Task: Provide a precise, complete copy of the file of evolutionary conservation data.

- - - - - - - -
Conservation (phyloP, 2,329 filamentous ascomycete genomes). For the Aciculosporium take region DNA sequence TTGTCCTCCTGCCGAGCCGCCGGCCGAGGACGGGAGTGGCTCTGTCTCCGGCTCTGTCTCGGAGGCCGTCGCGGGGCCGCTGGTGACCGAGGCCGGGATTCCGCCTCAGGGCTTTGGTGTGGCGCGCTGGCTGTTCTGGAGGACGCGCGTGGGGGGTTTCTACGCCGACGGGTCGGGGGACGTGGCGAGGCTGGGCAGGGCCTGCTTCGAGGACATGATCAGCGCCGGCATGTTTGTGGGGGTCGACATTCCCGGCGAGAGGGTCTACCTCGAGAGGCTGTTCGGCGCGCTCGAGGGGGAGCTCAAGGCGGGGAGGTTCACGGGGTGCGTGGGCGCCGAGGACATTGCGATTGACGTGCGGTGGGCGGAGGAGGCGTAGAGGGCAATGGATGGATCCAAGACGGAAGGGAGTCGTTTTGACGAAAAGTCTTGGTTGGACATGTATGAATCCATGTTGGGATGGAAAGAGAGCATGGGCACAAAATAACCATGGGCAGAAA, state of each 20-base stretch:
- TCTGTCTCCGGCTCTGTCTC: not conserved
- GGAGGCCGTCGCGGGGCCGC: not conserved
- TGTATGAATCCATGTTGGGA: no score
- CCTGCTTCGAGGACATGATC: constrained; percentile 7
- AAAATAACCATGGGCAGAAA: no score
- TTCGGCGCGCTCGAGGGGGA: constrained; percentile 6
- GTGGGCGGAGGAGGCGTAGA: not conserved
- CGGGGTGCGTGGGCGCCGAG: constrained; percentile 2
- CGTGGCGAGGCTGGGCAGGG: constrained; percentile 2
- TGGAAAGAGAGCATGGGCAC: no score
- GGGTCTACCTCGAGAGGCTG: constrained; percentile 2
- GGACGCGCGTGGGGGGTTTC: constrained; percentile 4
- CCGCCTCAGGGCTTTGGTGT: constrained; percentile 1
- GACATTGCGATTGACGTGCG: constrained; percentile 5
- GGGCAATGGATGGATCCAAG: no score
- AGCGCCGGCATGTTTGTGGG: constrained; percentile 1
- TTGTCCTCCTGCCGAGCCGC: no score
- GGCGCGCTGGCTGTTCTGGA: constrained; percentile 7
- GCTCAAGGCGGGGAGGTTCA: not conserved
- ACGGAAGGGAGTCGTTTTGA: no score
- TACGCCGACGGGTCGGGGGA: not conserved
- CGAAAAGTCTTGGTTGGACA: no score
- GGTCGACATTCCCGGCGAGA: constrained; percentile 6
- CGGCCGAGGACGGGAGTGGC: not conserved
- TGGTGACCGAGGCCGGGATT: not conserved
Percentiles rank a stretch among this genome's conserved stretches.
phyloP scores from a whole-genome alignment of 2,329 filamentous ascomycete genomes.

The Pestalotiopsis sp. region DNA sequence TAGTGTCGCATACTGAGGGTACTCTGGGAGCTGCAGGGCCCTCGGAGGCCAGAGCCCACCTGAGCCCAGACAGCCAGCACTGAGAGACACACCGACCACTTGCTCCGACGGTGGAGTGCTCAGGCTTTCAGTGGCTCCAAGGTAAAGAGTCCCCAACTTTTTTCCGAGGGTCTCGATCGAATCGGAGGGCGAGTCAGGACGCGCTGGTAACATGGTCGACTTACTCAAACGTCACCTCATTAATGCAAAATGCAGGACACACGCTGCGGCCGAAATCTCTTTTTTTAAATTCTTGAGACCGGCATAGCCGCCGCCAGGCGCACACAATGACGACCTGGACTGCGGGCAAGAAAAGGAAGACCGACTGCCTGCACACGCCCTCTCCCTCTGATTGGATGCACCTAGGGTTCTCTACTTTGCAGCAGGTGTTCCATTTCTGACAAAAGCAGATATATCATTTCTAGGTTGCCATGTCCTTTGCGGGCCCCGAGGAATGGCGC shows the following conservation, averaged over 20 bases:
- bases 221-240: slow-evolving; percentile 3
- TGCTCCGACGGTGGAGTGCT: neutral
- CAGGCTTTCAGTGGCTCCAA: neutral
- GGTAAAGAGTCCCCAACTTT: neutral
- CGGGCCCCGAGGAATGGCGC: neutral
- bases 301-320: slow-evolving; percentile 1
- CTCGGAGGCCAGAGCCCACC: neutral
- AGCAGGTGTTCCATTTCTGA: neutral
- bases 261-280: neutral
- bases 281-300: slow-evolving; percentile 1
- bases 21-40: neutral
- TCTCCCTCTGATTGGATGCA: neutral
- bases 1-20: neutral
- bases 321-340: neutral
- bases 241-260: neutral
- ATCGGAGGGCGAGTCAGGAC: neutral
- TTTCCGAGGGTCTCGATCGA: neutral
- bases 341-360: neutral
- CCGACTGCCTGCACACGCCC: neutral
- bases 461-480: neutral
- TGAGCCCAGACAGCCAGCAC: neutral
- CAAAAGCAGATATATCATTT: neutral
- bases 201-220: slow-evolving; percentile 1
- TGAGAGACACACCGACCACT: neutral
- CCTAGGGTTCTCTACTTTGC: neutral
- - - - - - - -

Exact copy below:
Conservation (phyloP, 2,329 filamentous ascomycete genomes). For the Aciculosporium take region DNA sequence TTGTCCTCCTGCCGAGCCGCCGGCCGAGGACGGGAGTGGCTCTGTCTCCGGCTCTGTCTCGGAGGCCGTCGCGGGGCCGCTGGTGACCGAGGCCGGGATTCCGCCTCAGGGCTTTGGTGTGGCGCGCTGGCTGTTCTGGAGGACGCGCGTGGGGGGTTTCTACGCCGACGGGTCGGGGGACGTGGCGAGGCTGGGCAGGGCCTGCTTCGAGGACATGATCAGCGCCGGCATGTTTGTGGGGGTCGACATTCCCGGCGAGAGGGTCTACCTCGAGAGGCTGTTCGGCGCGCTCGAGGGGGAGCTCAAGGCGGGGAGGTTCACGGGGTGCGTGGGCGCCGAGGACATTGCGATTGACGTGCGGTGGGCGGAGGAGGCGTAGAGGGCAATGGATGGATCCAAGACGGAAGGGAGTCGTTTTGACGAAAAGTCTTGGTTGGACATGTATGAATCCATGTTGGGATGGAAAGAGAGCATGGGCACAAAATAACCATGGGCAGAAA, state of each 20-base stretch:
- TCTGTCTCCGGCTCTGTCTC: not conserved
- GGAGGCCGTCGCGGGGCCGC: not conserved
- TGTATGAATCCATGTTGGGA: no score
- CCTGCTTCGAGGACATGATC: constrained; percentile 7
- AAAATAACCATGGGCAGAAA: no score
- TTCGGCGCGCTCGAGGGGGA: constrained; percentile 6
- GTGGGCGGAGGAGGCGTAGA: not conserved
- CGGGGTGCGTGGGCGCCGAG: constrained; percentile 2
- CGTGGCGAGGCTGGGCAGGG: constrained; percentile 2
- TGGAAAGAGAGCATGGGCAC: no score
- GGGTCTACCTCGAGAGGCTG: constrained; percentile 2
- GGACGCGCGTGGGGGGTTTC: constrained; percentile 4
- CCGCCTCAGGGCTTTGGTGT: constrained; percentile 1
- GACATTGCGATTGACGTGCG: constrained; percentile 5
- GGGCAATGGATGGATCCAAG: no score
- AGCGCCGGCATGTTTGTGGG: constrained; percentile 1
- TTGTCCTCCTGCCGAGCCGC: no score
- GGCGCGCTGGCTGTTCTGGA: constrained; percentile 7
- GCTCAAGGCGGGGAGGTTCA: not conserved
- ACGGAAGGGAGTCGTTTTGA: no score
- TACGCCGACGGGTCGGGGGA: not conserved
- CGAAAAGTCTTGGTTGGACA: no score
- GGTCGACATTCCCGGCGAGA: constrained; percentile 6
- CGGCCGAGGACGGGAGTGGC: not conserved
- TGGTGACCGAGGCCGGGATT: not conserved
Percentiles rank a stretch among this genome's conserved stretches.
phyloP scores from a whole-genome alignment of 2,329 filamentous ascomycete genomes.

The Pestalotiopsis sp. region DNA sequence TAGTGTCGCATACTGAGGGTACTCTGGGAGCTGCAGGGCCCTCGGAGGCCAGAGCCCACCTGAGCCCAGACAGCCAGCACTGAGAGACACACCGACCACTTGCTCCGACGGTGGAGTGCTCAGGCTTTCAGTGGCTCCAAGGTAAAGAGTCCCCAACTTTTTTCCGAGGGTCTCGATCGAATCGGAGGGCGAGTCAGGACGCGCTGGTAACATGGTCGACTTACTCAAACGTCACCTCATTAATGCAAAATGCAGGACACACGCTGCGGCCGAAATCTCTTTTTTTAAATTCTTGAGACCGGCATAGCCGCCGCCAGGCGCACACAATGACGACCTGGACTGCGGGCAAGAAAAGGAAGACCGACTGCCTGCACACGCCCTCTCCCTCTGATTGGATGCACCTAGGGTTCTCTACTTTGCAGCAGGTGTTCCATTTCTGACAAAAGCAGATATATCATTTCTAGGTTGCCATGTCCTTTGCGGGCCCCGAGGAATGGCGC shows the following conservation, averaged over 20 bases:
- bases 221-240: slow-evolving; percentile 3
- TGCTCCGACGGTGGAGTGCT: neutral
- CAGGCTTTCAGTGGCTCCAA: neutral
- GGTAAAGAGTCCCCAACTTT: neutral
- CGGGCCCCGAGGAATGGCGC: neutral
- bases 301-320: slow-evolving; percentile 1
- CTCGGAGGCCAGAGCCCACC: neutral
- AGCAGGTGTTCCATTTCTGA: neutral
- bases 261-280: neutral
- bases 281-300: slow-evolving; percentile 1
- bases 21-40: neutral
- TCTCCCTCTGATTGGATGCA: neutral
- bases 1-20: neutral
- bases 321-340: neutral
- bases 241-260: neutral
- ATCGGAGGGCGAGTCAGGAC: neutral
- TTTCCGAGGGTCTCGATCGA: neutral
- bases 341-360: neutral
- CCGACTGCCTGCACACGCCC: neutral
- bases 461-480: neutral
- TGAGCCCAGACAGCCAGCAC: neutral
- CAAAAGCAGATATATCATTT: neutral
- bases 201-220: slow-evolving; percentile 1
- TGAGAGACACACCGACCACT: neutral
- CCTAGGGTTCTCTACTTTGC: neutral